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Jobs and Tevanian vow to fight OS X speed drain

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Apple WWDC Apple CEO Steve Jobs and chief software henchman Avie Tevanian went out of their way to acknowledge performance concerns about OS X in a marathon keynote yesterday. A note of 'we feel your pain' seemed to be mixed into the usual evangelical message: Jobs cited that performance was top of the list of features both users and developers wanted to see fixed. (Unsuprisingly, the Dock is No.2)

The last time we touched on OS X performance unearthed some intriguing correspondence from ex-Apple and ex-NeXT veterans, which we can now report. They paint a complicated picture and for obvious reasons, a couple of informants request anonymity.

So is OS X slow? It shouldn't be, and in some circumstances isn't. Raw Darwin Apache benchmarks prove to be blazingly fast, for example. But the new Aqua UI seems to carry a performance penalty its ancestor - NeXT's Display Postscript model - never exhibited. And chief culprit is the Finder itself.

Ah, yes... the new Finder. Not exactly responsive, is it? In fact, it's like trying to swat flies with a small stretch of sticky tape, we reckon. Seconds can go by while menus obstinately refuse to respond, or many seconds if you're accessing files over a network connection. Our recent suggestion that this may be due to the new Finder being a Carbon application, (Carbon is the transition libraries that closely resemble the classic Mac API) not Cocoa (the... er... truly native libraries derived from NeXT/OpenSTEP), got short shrift from one quarter.

"OS X Finder is written in PowerPlant, Metrowerks' application framework, which has only been partially updated to take advantage of Carbon Events," writes a Mac graphics developer. "So I wouldn't expect Finder to be as efficient as possible. The Carbon changes for PowerPlant are still in beta as well, so there may be outright bugs in there slowing things down."

Well, yesterday Avie Tevanian showed how easy it is to write a badly behaved Carbon application, making a fairly explicit warning to use the Carbon APIs fastidiously. But that might not be enough:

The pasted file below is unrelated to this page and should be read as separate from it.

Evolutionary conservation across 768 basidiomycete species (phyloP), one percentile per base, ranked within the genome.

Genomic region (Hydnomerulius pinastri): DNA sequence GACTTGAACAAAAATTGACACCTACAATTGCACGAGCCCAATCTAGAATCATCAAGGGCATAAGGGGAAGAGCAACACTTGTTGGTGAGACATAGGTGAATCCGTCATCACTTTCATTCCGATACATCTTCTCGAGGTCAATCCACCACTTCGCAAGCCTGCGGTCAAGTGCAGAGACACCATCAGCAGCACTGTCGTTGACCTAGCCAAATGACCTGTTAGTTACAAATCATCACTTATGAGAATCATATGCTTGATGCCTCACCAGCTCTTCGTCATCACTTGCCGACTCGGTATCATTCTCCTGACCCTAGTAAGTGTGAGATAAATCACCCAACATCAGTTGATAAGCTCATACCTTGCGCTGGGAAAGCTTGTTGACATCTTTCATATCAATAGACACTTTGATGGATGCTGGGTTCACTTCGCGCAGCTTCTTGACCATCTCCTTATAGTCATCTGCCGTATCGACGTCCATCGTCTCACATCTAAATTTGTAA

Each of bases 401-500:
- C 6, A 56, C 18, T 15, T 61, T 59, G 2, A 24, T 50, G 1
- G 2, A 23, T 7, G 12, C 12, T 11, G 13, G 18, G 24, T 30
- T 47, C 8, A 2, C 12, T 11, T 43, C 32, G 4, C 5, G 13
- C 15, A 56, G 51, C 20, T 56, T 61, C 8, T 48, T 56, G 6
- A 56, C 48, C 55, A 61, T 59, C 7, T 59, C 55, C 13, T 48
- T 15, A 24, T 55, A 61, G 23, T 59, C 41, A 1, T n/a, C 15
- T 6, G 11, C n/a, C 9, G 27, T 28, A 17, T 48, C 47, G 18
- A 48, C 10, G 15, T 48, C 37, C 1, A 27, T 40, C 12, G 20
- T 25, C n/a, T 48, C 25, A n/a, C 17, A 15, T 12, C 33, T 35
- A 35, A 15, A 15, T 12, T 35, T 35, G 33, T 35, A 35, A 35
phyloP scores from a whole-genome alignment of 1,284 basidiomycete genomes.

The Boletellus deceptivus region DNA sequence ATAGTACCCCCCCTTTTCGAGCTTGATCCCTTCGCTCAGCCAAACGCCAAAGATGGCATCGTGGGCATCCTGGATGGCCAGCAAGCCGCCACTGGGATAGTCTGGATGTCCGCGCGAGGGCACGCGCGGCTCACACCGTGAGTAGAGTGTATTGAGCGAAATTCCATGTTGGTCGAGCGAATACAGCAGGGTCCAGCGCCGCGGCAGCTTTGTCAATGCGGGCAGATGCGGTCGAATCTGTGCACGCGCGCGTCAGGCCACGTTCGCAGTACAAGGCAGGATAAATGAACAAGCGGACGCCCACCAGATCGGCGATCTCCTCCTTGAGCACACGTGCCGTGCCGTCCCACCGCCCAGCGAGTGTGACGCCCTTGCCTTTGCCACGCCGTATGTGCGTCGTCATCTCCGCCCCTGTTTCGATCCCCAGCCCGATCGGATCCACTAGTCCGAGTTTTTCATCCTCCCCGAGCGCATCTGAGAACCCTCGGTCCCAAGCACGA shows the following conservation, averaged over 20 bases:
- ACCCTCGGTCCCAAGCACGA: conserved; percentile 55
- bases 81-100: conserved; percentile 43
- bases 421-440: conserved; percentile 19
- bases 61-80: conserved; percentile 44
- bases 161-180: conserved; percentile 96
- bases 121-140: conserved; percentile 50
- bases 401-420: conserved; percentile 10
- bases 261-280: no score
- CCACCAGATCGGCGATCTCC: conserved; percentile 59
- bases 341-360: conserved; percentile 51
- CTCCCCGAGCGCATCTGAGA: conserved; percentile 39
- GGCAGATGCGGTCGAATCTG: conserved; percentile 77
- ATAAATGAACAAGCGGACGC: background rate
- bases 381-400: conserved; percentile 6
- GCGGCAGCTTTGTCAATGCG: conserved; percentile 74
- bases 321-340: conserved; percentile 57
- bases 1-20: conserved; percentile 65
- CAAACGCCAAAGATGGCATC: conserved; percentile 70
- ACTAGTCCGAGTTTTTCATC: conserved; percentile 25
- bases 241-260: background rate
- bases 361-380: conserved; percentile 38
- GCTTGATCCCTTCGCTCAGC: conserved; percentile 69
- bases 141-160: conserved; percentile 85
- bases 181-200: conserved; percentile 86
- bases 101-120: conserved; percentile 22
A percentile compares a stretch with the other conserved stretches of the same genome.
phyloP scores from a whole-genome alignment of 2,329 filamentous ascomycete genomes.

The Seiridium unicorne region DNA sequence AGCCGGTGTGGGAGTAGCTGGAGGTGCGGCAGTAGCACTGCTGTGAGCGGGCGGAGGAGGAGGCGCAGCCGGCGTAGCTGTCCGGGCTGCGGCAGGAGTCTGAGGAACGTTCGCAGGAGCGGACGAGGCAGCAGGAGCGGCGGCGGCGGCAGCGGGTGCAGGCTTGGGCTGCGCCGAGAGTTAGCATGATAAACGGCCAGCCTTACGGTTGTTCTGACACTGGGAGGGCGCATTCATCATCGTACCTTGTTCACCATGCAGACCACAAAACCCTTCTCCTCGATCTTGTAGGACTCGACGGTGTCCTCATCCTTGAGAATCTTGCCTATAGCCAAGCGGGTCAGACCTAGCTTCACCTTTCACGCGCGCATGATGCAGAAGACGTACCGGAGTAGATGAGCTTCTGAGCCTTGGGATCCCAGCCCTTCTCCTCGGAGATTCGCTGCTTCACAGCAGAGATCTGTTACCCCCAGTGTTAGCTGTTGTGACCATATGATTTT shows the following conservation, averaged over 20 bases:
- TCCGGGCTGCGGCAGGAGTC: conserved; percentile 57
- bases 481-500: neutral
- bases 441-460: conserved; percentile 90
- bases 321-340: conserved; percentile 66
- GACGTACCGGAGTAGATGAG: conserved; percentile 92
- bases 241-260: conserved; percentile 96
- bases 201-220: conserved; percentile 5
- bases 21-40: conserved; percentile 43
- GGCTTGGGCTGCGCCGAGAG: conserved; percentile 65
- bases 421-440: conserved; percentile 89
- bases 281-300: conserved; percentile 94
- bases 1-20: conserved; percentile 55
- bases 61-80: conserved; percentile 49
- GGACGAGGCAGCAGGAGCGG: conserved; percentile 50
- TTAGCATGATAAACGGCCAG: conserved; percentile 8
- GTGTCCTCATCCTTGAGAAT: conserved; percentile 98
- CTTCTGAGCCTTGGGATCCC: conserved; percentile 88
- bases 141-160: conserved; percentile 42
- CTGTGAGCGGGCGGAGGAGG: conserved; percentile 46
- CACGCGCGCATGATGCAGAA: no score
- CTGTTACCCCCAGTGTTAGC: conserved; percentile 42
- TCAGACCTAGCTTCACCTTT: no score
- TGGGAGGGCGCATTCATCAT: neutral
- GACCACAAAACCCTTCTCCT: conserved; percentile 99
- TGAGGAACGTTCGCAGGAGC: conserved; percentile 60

"The problem isn't that the Finder is a Carbon application, it's a really badly written Carbon application," one veteran NeXT and now Mac developer tells us. For example, the Finder calculates the size of packaged applications, which requires walking down the tree totting up file sizes, which brings viewing the Applications folder can bring things to a temporary halt.

More to the point say NeXT veterans, the NeXT crown jewels aren't available in the Carbon Finder - the services.

To the uninitiated, writing the Finder in Cocoa doesn't sound like a recipe for a faster system: it's a very rich object-oriented environment, with plenty of run-time linking, providing services to developers for free. But it's essentially unchanged since the NeXT days, and NeXT flew on 68k hardware. And this, as NeXT developers will point out, was really the killer app for the system: speed of development. Berners Lee invented the web on a NeXT box, John Carmack wrote Doom on a NeXT box. So why showcase the new OS with the worst of the Mac legacy that Apple would like to bury?

We buttonholed an Apple product manager on this point yesterday, and asked when a Cocoa finder might appear. He couldn't say, but did say the Carbon Finder was a showcase of the transition libraries, to show how easily developers could port to the new system. Showcase wasn't our choice of word, but perhaps fearing the vengeful eye of the CEO a few yards away, he vanished.

Apple management can hardly be blamed for being low key about Cocoa. Their first attempt to evangelise NeXT APIs on the Mac - the Yellow Box for what was then Rhapsody - presented too much of a hurdle for most Mac OS developers. What we have now is Plan B, and Cocoa can finally appear as a desktop environment, C / C++ ... Yellow Box hasn't been entirely overlooked though: FileMaker president Dominic Goupil told us yesterday that the upcoming Cocoa version of FileMaker server was smaller than the current client app, and ported formed the basis of the Windows version. Just like the Yellow Box spiel suggested.

We'd better report that the Finder isn't the only app to get the thumbs down from hardcore Mac users. Tevanian tried to address audio real/time authors concerns with a demo showing the latencies of the system. Macs are standard in recording, where the atrocious multitasking of the old OS can be turned to the music pro's advantage. Latency isn't so bad, Apple wanted to persuade us.

With new Apple users discovering Mac OS X by the million now that it's been preloaded, fixing the Finder is a matter of some urgency. If the new OS isn't responsive, then it'll be regarded as just another piece of eye candy. Replacing the Carbon finder with an extensible Cocoa version should be a matter of urgency at Apple. For those of you who can't wait though, this port of the NeXT browser, RBrowser, works a treat. ®

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